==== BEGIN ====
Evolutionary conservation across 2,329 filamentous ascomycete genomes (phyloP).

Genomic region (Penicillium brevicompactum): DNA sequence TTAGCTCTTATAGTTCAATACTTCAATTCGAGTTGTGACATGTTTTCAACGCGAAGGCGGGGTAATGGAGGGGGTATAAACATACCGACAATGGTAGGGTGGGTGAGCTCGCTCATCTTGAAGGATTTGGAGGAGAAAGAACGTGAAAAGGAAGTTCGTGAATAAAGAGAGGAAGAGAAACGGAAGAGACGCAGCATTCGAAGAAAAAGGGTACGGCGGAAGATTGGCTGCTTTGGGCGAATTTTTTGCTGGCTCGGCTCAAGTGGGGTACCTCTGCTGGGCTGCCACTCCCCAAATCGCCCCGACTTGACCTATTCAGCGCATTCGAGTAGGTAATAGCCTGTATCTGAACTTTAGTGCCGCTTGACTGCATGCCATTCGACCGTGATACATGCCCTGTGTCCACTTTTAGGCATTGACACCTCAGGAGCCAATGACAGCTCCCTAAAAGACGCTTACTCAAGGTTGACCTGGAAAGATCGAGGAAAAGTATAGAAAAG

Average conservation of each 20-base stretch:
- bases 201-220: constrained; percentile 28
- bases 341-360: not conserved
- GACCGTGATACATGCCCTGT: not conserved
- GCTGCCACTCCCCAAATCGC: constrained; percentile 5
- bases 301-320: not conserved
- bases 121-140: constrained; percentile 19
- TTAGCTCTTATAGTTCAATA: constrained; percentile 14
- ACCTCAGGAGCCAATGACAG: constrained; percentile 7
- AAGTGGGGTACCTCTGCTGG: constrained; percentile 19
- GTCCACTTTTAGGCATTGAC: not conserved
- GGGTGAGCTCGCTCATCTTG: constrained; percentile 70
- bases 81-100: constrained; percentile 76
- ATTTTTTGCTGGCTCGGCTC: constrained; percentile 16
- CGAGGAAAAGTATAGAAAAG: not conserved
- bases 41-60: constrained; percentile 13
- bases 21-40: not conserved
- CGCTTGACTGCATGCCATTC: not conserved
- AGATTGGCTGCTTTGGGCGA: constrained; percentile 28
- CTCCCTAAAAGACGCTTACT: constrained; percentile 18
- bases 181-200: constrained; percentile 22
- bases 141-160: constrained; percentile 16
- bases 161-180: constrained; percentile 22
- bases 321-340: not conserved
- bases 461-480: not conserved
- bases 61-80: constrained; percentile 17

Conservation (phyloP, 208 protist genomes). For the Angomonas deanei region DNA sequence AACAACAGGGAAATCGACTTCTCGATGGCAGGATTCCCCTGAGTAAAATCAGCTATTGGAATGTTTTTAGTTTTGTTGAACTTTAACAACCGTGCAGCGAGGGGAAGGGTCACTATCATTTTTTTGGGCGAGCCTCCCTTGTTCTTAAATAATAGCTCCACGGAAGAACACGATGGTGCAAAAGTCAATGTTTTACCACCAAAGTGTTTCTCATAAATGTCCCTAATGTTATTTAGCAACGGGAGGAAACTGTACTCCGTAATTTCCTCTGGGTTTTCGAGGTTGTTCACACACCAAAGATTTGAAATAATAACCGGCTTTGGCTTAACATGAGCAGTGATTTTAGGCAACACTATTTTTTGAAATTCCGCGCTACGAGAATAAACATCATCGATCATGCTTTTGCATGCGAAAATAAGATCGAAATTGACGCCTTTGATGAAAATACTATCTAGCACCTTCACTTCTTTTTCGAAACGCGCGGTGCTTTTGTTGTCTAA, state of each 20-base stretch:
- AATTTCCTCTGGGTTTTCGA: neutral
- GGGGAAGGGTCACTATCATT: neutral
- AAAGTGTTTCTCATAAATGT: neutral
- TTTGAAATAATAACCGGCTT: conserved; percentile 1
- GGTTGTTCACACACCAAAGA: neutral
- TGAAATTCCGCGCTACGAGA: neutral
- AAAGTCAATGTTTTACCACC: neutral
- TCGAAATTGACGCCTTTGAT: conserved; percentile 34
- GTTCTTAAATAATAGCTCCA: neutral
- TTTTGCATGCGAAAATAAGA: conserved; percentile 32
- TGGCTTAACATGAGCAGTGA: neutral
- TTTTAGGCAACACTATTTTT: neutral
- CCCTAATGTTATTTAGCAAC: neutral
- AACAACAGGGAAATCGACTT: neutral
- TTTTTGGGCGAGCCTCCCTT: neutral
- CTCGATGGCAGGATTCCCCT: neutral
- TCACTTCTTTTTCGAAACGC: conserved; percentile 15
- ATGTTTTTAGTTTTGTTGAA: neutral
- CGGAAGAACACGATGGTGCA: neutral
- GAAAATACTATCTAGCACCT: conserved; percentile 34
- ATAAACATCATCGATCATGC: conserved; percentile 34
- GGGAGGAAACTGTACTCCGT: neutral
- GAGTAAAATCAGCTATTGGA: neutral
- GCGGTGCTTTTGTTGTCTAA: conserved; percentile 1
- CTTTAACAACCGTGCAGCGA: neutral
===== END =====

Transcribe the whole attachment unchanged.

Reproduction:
Evolutionary conservation across 2,329 filamentous ascomycete genomes (phyloP).

Genomic region (Penicillium brevicompactum): DNA sequence TTAGCTCTTATAGTTCAATACTTCAATTCGAGTTGTGACATGTTTTCAACGCGAAGGCGGGGTAATGGAGGGGGTATAAACATACCGACAATGGTAGGGTGGGTGAGCTCGCTCATCTTGAAGGATTTGGAGGAGAAAGAACGTGAAAAGGAAGTTCGTGAATAAAGAGAGGAAGAGAAACGGAAGAGACGCAGCATTCGAAGAAAAAGGGTACGGCGGAAGATTGGCTGCTTTGGGCGAATTTTTTGCTGGCTCGGCTCAAGTGGGGTACCTCTGCTGGGCTGCCACTCCCCAAATCGCCCCGACTTGACCTATTCAGCGCATTCGAGTAGGTAATAGCCTGTATCTGAACTTTAGTGCCGCTTGACTGCATGCCATTCGACCGTGATACATGCCCTGTGTCCACTTTTAGGCATTGACACCTCAGGAGCCAATGACAGCTCCCTAAAAGACGCTTACTCAAGGTTGACCTGGAAAGATCGAGGAAAAGTATAGAAAAG

Average conservation of each 20-base stretch:
- bases 201-220: constrained; percentile 28
- bases 341-360: not conserved
- GACCGTGATACATGCCCTGT: not conserved
- GCTGCCACTCCCCAAATCGC: constrained; percentile 5
- bases 301-320: not conserved
- bases 121-140: constrained; percentile 19
- TTAGCTCTTATAGTTCAATA: constrained; percentile 14
- ACCTCAGGAGCCAATGACAG: constrained; percentile 7
- AAGTGGGGTACCTCTGCTGG: constrained; percentile 19
- GTCCACTTTTAGGCATTGAC: not conserved
- GGGTGAGCTCGCTCATCTTG: constrained; percentile 70
- bases 81-100: constrained; percentile 76
- ATTTTTTGCTGGCTCGGCTC: constrained; percentile 16
- CGAGGAAAAGTATAGAAAAG: not conserved
- bases 41-60: constrained; percentile 13
- bases 21-40: not conserved
- CGCTTGACTGCATGCCATTC: not conserved
- AGATTGGCTGCTTTGGGCGA: constrained; percentile 28
- CTCCCTAAAAGACGCTTACT: constrained; percentile 18
- bases 181-200: constrained; percentile 22
- bases 141-160: constrained; percentile 16
- bases 161-180: constrained; percentile 22
- bases 321-340: not conserved
- bases 461-480: not conserved
- bases 61-80: constrained; percentile 17

Conservation (phyloP, 208 protist genomes). For the Angomonas deanei region DNA sequence AACAACAGGGAAATCGACTTCTCGATGGCAGGATTCCCCTGAGTAAAATCAGCTATTGGAATGTTTTTAGTTTTGTTGAACTTTAACAACCGTGCAGCGAGGGGAAGGGTCACTATCATTTTTTTGGGCGAGCCTCCCTTGTTCTTAAATAATAGCTCCACGGAAGAACACGATGGTGCAAAAGTCAATGTTTTACCACCAAAGTGTTTCTCATAAATGTCCCTAATGTTATTTAGCAACGGGAGGAAACTGTACTCCGTAATTTCCTCTGGGTTTTCGAGGTTGTTCACACACCAAAGATTTGAAATAATAACCGGCTTTGGCTTAACATGAGCAGTGATTTTAGGCAACACTATTTTTTGAAATTCCGCGCTACGAGAATAAACATCATCGATCATGCTTTTGCATGCGAAAATAAGATCGAAATTGACGCCTTTGATGAAAATACTATCTAGCACCTTCACTTCTTTTTCGAAACGCGCGGTGCTTTTGTTGTCTAA, state of each 20-base stretch:
- AATTTCCTCTGGGTTTTCGA: neutral
- GGGGAAGGGTCACTATCATT: neutral
- AAAGTGTTTCTCATAAATGT: neutral
- TTTGAAATAATAACCGGCTT: conserved; percentile 1
- GGTTGTTCACACACCAAAGA: neutral
- TGAAATTCCGCGCTACGAGA: neutral
- AAAGTCAATGTTTTACCACC: neutral
- TCGAAATTGACGCCTTTGAT: conserved; percentile 34
- GTTCTTAAATAATAGCTCCA: neutral
- TTTTGCATGCGAAAATAAGA: conserved; percentile 32
- TGGCTTAACATGAGCAGTGA: neutral
- TTTTAGGCAACACTATTTTT: neutral
- CCCTAATGTTATTTAGCAAC: neutral
- AACAACAGGGAAATCGACTT: neutral
- TTTTTGGGCGAGCCTCCCTT: neutral
- CTCGATGGCAGGATTCCCCT: neutral
- TCACTTCTTTTTCGAAACGC: conserved; percentile 15
- ATGTTTTTAGTTTTGTTGAA: neutral
- CGGAAGAACACGATGGTGCA: neutral
- GAAAATACTATCTAGCACCT: conserved; percentile 34
- ATAAACATCATCGATCATGC: conserved; percentile 34
- GGGAGGAAACTGTACTCCGT: neutral
- GAGTAAAATCAGCTATTGGA: neutral
- GCGGTGCTTTTGTTGTCTAA: conserved; percentile 1
- CTTTAACAACCGTGCAGCGA: neutral